The project at Punta Burica, Costa Rica began when Gabriel Schmerler of the Yoga Farm sent out a request for help for primate conservation in the Punta Banco area of Costa Rica. Katie Mann responded and did her thesis investigating the possibility for a primate conservation program at Punta Banco.
In 2006, after Katie took the Community Conservation course offered at the Society for Conservation Biology meeting, she and Director Rob Horwich decided to work together. With a grant from the Primate Conservation, Inc., Katie
began the project in 2007. Four initial aspects of the project are 1) survey of the four primate species, 2) work with the Guaymi landowners to form a management group to protect their Indigenous Reserve, 3) create vegetation and landowner maps, 4) create education/awareness programs.
Horwich made a site visit in February 2007 and he and Katie Mann attended a general meeting held at the school in the Rio Coco area of the Guaymi Indigenous Reserve. Approximately 60 adults mainly Guaymi with some Costa Rican and foreign landowners attended. Recently 12 Guaymi volunteers have signed up as COVIRENA volunteers. This is a program instituted by the Costa Rica Ministry of the Environment (MINAE) will give the volunteers formal authority to protect their lands.
Most of these volunteers attended the meeting. Additionally, volunteers of another group in the southern part of the Reserve from Corona also attended the meeting. So informally, the project will be working with the Tico and foreign landowners of Punta Banco, the Guaymi community at Rio Coco and the additional group of Guaymi volunteers from Corona.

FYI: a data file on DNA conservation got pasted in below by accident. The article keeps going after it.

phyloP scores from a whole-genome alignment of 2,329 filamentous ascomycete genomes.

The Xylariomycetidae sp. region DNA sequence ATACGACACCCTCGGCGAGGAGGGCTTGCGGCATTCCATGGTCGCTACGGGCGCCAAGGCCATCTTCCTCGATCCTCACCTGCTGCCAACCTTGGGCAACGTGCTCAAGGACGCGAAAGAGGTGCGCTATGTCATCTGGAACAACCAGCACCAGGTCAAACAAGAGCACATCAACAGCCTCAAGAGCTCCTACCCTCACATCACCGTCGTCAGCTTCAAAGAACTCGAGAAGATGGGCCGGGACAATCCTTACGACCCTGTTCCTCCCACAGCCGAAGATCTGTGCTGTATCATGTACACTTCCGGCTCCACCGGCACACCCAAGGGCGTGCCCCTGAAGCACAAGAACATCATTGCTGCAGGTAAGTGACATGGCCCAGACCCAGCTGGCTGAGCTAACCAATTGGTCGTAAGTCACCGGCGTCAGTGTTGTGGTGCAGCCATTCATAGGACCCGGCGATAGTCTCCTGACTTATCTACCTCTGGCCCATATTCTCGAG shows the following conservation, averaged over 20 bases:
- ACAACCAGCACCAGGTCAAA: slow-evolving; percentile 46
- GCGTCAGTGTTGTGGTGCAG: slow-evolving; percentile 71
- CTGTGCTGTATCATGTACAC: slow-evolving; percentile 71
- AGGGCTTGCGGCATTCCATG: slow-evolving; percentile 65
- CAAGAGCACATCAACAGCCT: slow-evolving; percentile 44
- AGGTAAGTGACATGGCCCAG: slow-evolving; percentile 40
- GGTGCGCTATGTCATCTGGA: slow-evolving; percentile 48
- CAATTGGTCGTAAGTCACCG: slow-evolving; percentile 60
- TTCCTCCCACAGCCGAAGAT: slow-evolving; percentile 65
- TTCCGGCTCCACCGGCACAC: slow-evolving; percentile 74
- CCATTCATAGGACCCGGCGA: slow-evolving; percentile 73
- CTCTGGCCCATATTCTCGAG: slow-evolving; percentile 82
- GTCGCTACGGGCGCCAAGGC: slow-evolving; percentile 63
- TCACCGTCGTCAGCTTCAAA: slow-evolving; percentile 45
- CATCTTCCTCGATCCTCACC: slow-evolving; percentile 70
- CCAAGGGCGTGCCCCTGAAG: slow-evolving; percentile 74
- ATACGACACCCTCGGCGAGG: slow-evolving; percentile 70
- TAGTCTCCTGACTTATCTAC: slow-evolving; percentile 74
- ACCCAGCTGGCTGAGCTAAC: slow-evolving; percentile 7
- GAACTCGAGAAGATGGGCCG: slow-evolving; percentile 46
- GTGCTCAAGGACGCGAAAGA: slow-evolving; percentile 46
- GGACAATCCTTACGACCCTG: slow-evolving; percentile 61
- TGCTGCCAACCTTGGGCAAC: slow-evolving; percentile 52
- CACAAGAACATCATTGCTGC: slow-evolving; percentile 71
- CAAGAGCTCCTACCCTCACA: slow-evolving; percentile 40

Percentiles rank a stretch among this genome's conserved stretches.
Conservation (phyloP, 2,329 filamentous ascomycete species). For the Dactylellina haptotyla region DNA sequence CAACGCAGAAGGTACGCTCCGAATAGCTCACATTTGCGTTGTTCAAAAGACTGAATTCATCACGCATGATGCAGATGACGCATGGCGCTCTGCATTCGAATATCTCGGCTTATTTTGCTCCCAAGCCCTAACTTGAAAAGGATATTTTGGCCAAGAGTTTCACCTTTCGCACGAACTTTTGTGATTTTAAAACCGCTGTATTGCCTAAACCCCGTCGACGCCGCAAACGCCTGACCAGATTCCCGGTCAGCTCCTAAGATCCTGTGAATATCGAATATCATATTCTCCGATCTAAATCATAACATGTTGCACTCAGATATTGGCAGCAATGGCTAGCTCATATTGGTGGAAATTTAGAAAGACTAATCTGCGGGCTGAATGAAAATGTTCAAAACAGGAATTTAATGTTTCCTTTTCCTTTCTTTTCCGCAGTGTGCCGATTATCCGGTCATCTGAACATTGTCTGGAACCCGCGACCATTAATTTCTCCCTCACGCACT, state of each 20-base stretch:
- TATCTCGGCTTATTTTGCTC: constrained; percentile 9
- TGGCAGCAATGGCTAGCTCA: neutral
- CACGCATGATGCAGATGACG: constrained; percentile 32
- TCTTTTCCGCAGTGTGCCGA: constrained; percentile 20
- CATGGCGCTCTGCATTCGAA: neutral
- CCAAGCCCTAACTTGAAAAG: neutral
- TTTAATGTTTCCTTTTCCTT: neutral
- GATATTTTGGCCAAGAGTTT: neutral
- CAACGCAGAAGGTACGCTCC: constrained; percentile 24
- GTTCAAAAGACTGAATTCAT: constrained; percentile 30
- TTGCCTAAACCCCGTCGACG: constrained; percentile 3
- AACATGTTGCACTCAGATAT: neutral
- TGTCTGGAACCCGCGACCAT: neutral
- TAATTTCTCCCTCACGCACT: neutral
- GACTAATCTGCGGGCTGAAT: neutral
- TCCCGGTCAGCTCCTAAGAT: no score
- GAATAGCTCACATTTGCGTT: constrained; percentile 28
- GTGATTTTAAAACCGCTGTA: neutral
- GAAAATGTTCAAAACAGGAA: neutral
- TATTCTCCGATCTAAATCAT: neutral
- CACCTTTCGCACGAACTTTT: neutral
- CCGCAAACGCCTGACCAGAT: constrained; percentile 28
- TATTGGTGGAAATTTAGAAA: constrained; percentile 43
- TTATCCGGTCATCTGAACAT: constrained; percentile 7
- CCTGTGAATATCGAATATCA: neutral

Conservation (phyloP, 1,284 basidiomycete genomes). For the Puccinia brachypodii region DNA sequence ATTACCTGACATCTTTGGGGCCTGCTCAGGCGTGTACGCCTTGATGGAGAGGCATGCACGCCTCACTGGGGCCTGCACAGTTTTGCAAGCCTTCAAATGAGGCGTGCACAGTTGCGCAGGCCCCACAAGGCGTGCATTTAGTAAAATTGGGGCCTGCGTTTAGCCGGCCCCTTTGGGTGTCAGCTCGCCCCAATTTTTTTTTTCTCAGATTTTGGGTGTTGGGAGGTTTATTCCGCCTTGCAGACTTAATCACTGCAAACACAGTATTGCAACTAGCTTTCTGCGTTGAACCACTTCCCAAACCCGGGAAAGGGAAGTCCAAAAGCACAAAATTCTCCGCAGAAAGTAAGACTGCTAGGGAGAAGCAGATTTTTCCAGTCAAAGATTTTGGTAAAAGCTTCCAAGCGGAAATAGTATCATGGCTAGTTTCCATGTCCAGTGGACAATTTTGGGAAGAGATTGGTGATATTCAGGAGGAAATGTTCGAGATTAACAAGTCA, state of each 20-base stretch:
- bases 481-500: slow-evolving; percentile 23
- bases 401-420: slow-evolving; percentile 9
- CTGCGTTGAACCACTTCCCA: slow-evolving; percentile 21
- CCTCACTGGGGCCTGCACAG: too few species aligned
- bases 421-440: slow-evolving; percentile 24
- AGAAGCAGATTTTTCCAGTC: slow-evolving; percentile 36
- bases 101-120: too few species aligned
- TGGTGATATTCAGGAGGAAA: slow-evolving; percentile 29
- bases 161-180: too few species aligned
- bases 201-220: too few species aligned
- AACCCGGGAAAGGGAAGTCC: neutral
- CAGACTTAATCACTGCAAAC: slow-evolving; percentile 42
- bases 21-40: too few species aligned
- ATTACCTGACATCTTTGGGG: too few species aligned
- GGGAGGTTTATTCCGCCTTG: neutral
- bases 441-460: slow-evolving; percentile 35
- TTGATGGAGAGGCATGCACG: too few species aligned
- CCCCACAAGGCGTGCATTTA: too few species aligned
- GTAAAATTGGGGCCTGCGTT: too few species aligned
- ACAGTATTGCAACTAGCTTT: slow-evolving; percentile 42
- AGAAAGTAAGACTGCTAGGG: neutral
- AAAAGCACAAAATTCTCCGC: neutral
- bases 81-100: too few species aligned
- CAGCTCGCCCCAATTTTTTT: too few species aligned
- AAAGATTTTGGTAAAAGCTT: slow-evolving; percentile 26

Guaymi woman speaking at the February 2007 meeting at the Rio Coco area of the Guaymi Indigenous Reserve.
Primates of Punta Burica
The Panamanian red spider monkey (Ateles geoffroyi panamensis) called locally mono arana, mono Colorado or münchi are endangered and locally threatened by hunting and the fragmentation of habitat. They are hunted for food and medicine.
Central American squirrel monkey
These animals are a rare sight in the study area and are the most threatened by local extirpation of all the monkeys that reside here. There may only be less than 30 animals but recently the Guaymi have pledged to no longer hunt them.
The endangered black-crowned Central American squirrel monkey (Saimiri oerstedii oerstedii) called locally mono titi or droäba are endemic to southwest Costa Rica and northwest Panama. They are commonly seen in areas inhabited by humans, as they prefer disturbed habitats. They are locally threatened by the rise in tourism and the complete destruction of habitat.
The Mantled Howler Monkey (Alouatta palliata) called locally mono congo or jüri are commonly seen and heard in this study site. Although they are not a preferred food source for the locals, they are hunted for food and medicine due to the decline in spider monkeys.
The White Throated Capuchin Monkey (Cebus capucinus capucinus) called mono cara blanca, mono bravos or droä are commonly seen at this study site but they are hunted as agricultural pests.
May 2007 (English)
May 2007 (Spanish)
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Primate Conservation in Costa Rica is supported by a grant from Primate Conservation, Inc. and Margot Marsh Biodiversity Foundation as well as individual donors to Community Conservation.